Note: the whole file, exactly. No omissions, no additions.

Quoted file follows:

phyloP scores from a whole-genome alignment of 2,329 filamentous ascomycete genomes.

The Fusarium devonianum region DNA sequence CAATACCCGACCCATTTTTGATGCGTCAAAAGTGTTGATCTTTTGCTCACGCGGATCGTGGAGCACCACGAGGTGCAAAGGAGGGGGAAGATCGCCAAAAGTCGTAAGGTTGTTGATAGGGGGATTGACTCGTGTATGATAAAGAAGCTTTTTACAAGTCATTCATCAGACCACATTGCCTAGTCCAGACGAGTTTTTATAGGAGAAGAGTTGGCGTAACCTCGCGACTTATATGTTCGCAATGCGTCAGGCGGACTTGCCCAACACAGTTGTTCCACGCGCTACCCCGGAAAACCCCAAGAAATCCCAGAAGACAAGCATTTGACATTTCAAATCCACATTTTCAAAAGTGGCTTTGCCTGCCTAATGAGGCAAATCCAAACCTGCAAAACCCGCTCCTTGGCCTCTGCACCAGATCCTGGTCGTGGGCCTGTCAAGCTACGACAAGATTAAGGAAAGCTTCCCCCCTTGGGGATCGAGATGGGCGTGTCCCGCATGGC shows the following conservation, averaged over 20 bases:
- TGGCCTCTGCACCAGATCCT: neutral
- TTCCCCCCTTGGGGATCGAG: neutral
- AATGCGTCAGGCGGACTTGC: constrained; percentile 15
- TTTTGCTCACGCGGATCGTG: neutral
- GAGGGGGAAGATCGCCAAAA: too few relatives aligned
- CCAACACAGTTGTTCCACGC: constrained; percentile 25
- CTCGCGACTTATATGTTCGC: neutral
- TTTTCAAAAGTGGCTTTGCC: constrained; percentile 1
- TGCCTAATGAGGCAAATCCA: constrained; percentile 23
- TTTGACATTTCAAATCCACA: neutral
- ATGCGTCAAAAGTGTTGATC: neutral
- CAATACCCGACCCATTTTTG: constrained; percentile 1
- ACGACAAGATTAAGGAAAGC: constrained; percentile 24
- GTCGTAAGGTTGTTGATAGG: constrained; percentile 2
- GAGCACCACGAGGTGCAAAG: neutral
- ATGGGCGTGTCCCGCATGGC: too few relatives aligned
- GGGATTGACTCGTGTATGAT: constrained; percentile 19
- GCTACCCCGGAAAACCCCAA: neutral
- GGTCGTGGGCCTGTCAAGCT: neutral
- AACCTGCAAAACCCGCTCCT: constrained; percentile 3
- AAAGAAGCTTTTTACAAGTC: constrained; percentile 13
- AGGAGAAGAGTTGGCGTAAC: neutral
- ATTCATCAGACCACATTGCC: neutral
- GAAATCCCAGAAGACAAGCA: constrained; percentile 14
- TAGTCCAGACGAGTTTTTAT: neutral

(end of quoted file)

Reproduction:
phyloP scores from a whole-genome alignment of 2,329 filamentous ascomycete genomes.

The Fusarium devonianum region DNA sequence CAATACCCGACCCATTTTTGATGCGTCAAAAGTGTTGATCTTTTGCTCACGCGGATCGTGGAGCACCACGAGGTGCAAAGGAGGGGGAAGATCGCCAAAAGTCGTAAGGTTGTTGATAGGGGGATTGACTCGTGTATGATAAAGAAGCTTTTTACAAGTCATTCATCAGACCACATTGCCTAGTCCAGACGAGTTTTTATAGGAGAAGAGTTGGCGTAACCTCGCGACTTATATGTTCGCAATGCGTCAGGCGGACTTGCCCAACACAGTTGTTCCACGCGCTACCCCGGAAAACCCCAAGAAATCCCAGAAGACAAGCATTTGACATTTCAAATCCACATTTTCAAAAGTGGCTTTGCCTGCCTAATGAGGCAAATCCAAACCTGCAAAACCCGCTCCTTGGCCTCTGCACCAGATCCTGGTCGTGGGCCTGTCAAGCTACGACAAGATTAAGGAAAGCTTCCCCCCTTGGGGATCGAGATGGGCGTGTCCCGCATGGC shows the following conservation, averaged over 20 bases:
- TGGCCTCTGCACCAGATCCT: neutral
- TTCCCCCCTTGGGGATCGAG: neutral
- AATGCGTCAGGCGGACTTGC: constrained; percentile 15
- TTTTGCTCACGCGGATCGTG: neutral
- GAGGGGGAAGATCGCCAAAA: too few relatives aligned
- CCAACACAGTTGTTCCACGC: constrained; percentile 25
- CTCGCGACTTATATGTTCGC: neutral
- TTTTCAAAAGTGGCTTTGCC: constrained; percentile 1
- TGCCTAATGAGGCAAATCCA: constrained; percentile 23
- TTTGACATTTCAAATCCACA: neutral
- ATGCGTCAAAAGTGTTGATC: neutral
- CAATACCCGACCCATTTTTG: constrained; percentile 1
- ACGACAAGATTAAGGAAAGC: constrained; percentile 24
- GTCGTAAGGTTGTTGATAGG: constrained; percentile 2
- GAGCACCACGAGGTGCAAAG: neutral
- ATGGGCGTGTCCCGCATGGC: too few relatives aligned
- GGGATTGACTCGTGTATGAT: constrained; percentile 19
- GCTACCCCGGAAAACCCCAA: neutral
- GGTCGTGGGCCTGTCAAGCT: neutral
- AACCTGCAAAACCCGCTCCT: constrained; percentile 3
- AAAGAAGCTTTTTACAAGTC: constrained; percentile 13
- AGGAGAAGAGTTGGCGTAAC: neutral
- ATTCATCAGACCACATTGCC: neutral
- GAAATCCCAGAAGACAAGCA: constrained; percentile 14
- TAGTCCAGACGAGTTTTTAT: neutral